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Why Thanksgiving Might End at Immediate Care

Thanksgiving Day Safety Tips

Whether you’re hosting your family or celebrating with a “friendsgiving”, nothing says Thanksgiving Day like a table filled with food. Our immediate care physicians share the most common Thanksgiving Day injuries and tips to keep you safe this holiday season.


Between sauces simmering on the stove, pies baking in the oven, roasted side dishes and deep-fried turkeys, there is an increased risk for burns during the holidays. Use thick oven mitts when removing prepared dishes from the oven and keep kitchen towels and other flammable materials away from the stove to prevent unexpected fires. While some minor burns can be treated at home, severe burns require medical attention. 

Deep-frying your turkey can cause severe injuries. The most common hazards include: 

Oil Temperature
Although different cooking oils can be heated to various maximum degrees, oil that is too hot is flammable. Use a thermometer to regularly measure the temperature. If the oil begins to smoke, reduce the heat immediately. 

Oil Level in Fryer
Your Thanksgiving turkey will displace oil when placed in the fryer. An overfilled pot could result in oil spilling out of your fryer, posing a high risk for a larger fire to ensue. To measure how much cooking oil you will need, place your turkey in the empty pot of your fryer and cover it with water. Remove the turkey and mark the top of the waterline to use as a guide when adding oil to the fryer on Thanksgiving Day. 

Partially Frozen Turkey
The amount of time needed to thaw a frozen turkey depends on its size. Frozen water turns to steam when it comes into contact with hot oil, causing the oil to boil over. Ensure that your turkey is fully thawed and patted dry before carefully placing it in the fryer. 

Handling the Turkey
Use caution when placing your turkey in and removing your turkey from your deep fryer. Hot oil that splashes from the pot could cause serious burns to your face, hands and other body parts.

Knife Injuries

With all of the dicing, slicing, chopping and carving, knife injuries can be a common Thanksgiving Day injury. Sharp knives require less pressure and their blade glides into the food you are preparing more easily. If time allows, sharpen your knives before the big day. Additionally, practicing safe habits such as curling your fingers and ensuring that you are cutting on a flat surface, can lessen your risk of accidents.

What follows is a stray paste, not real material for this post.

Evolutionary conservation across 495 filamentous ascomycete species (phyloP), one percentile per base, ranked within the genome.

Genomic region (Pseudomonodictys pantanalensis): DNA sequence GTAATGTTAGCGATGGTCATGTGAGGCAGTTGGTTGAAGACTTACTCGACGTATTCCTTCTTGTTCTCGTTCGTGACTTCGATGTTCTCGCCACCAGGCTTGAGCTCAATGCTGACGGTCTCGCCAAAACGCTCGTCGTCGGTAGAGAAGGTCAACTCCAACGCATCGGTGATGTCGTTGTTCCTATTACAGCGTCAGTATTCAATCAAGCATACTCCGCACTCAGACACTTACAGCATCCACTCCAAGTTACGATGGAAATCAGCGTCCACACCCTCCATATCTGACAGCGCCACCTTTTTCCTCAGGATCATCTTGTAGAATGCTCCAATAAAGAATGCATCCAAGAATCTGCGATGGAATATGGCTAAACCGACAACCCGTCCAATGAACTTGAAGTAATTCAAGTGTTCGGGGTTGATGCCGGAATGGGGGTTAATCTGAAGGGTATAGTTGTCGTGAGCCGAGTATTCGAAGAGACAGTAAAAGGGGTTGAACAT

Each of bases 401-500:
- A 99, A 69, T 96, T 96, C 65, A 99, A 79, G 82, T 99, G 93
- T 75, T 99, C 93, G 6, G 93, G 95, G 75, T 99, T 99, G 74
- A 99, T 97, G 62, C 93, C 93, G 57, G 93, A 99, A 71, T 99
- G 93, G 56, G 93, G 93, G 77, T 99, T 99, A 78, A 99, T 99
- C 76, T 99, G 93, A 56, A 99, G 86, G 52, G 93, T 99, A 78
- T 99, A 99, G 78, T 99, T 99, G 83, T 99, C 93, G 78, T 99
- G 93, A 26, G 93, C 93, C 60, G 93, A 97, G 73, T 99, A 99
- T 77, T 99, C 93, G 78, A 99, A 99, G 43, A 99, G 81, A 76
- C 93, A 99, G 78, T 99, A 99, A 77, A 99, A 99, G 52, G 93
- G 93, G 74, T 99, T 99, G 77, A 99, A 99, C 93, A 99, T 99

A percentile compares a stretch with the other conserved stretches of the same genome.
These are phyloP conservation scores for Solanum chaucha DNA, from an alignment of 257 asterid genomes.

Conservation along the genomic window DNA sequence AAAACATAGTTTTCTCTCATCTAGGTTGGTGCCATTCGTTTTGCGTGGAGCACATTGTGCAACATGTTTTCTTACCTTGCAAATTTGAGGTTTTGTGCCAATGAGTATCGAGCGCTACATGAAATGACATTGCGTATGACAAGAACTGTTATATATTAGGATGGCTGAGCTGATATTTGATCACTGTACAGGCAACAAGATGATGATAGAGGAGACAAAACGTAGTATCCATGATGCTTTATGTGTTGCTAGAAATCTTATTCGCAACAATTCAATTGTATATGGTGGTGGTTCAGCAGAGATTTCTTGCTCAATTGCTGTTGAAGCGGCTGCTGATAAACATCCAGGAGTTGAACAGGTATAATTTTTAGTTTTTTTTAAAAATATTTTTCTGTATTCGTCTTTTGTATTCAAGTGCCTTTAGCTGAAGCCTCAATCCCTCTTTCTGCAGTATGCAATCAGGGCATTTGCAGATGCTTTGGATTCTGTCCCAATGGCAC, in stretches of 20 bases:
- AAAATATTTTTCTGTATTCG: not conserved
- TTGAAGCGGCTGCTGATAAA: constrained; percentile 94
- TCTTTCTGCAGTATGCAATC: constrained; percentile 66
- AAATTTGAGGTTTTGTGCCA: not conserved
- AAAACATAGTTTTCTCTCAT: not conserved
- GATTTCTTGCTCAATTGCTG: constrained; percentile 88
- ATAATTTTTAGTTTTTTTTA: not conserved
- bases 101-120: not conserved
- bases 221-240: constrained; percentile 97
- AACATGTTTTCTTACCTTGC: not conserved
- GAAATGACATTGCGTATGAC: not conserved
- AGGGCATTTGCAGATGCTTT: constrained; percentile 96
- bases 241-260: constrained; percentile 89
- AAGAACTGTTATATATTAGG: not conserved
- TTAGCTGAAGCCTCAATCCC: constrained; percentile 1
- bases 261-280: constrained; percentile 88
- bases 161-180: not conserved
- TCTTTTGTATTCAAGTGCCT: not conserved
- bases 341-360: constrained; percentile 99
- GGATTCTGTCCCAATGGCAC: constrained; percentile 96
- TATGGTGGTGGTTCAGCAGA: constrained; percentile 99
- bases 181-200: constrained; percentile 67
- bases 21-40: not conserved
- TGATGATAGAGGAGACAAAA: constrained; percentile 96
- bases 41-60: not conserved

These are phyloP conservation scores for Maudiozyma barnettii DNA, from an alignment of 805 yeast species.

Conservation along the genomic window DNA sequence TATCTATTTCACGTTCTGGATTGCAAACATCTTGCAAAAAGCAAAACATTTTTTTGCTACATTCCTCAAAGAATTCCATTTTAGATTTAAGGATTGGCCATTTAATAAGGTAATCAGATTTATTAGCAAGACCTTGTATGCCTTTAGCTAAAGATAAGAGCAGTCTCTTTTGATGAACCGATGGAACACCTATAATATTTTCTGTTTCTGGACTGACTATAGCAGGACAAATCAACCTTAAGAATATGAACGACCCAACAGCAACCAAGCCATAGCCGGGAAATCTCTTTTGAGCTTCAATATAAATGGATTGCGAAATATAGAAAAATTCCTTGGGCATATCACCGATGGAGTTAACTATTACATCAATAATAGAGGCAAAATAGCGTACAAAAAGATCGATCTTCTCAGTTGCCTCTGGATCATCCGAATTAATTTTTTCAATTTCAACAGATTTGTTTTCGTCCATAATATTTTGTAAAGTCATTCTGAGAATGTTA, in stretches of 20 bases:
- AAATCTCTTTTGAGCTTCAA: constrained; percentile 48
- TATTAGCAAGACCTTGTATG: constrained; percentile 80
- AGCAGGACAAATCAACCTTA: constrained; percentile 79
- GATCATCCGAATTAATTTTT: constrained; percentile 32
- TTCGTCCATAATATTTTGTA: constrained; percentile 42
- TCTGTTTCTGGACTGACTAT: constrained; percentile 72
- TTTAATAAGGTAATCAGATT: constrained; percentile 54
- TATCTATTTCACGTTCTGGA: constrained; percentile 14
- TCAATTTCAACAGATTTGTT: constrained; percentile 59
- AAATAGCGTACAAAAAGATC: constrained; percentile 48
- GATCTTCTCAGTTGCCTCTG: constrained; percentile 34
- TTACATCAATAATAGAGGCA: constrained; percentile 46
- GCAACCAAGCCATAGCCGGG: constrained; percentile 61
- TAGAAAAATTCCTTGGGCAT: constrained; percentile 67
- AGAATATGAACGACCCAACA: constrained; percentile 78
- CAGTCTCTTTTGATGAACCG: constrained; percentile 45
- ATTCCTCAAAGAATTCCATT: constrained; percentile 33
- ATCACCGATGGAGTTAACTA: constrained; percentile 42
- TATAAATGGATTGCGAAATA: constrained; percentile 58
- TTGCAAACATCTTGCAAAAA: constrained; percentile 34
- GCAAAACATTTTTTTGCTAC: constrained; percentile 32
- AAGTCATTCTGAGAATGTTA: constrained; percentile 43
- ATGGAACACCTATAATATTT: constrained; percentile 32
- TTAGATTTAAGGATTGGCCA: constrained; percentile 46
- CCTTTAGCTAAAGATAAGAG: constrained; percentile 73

Food Poisoning

Proper food handling and hygiene is crucial to preventing food borne illness. How unused ingredients are stored, prepared and held before serving the final dish, play an important role in food safety.

Proper Food Storage
Raw meats should always be kept covered at the bottom of your refrigerator and stored away from other food. 

Create a Clean Environment
Wash your hands with soap and water before you start preparing food and after handling raw foods. Start your food preparation with a clean work station that is stocked with all of the items you will need. Have separate cutting boards for raw foods such as meat or poultry, as well as foods that will be eaten raw such as fruit or vegetable platters. Also, have a few hand towels available in order to dry clean hands or wipe down surfaces, using a different color for each can be helpful. 

Temperature Control
Temperature control is the only way to kill harmful bacteria that can cause illness. Bacteria grow rapidly between 40° F and 140° F, which is known as the “danger zone”.

  • Cooking Temperatures - The minimum internal temperatures for raw meats and poultry vary by type. Roasted poultry, such as turkey, should be cooked to a minimum of 325° F. 
  • Maintaining Temperatures - Simply put, to keep food out of the danger zone, make sure cold food stays cold and hot food stays hot. Cooked, hot food should be kept at or above 140° F and not left out more than one hour. Keep cold foods at or below 40° F by placing food in an ice bath. 
  • Storing Leftovers - Properly cool leftover food before putting them in your refrigerator. Place leftover food in shallow containers to lower the temperature quicker.


A favorite Thanksgiving Day pastime for many family celebrations involves getting outside to work off the after-dinner sluggishness. Whether your family enjoys taking a brisk walk around the neighborhood or playing a friendly game of tag in the backyard, keep your health in mind. Know your limits, take breaks when needed and be sure to drink plenty of water.

Stay safe this holiday season by avoiding common injuries. Staffed by board-certified emergency medicine physicians, our immediate care facilities are here when you need us. For a listing of our holiday hours, treatable conditions or to schedule an appointment, call 1.888.MY.DMG.DR (1-888-693-6437) or visit www.dupagemedicalgroup.com/holiday-hours/.

Topics and Subtopics: General Health & Diet & Nutrition

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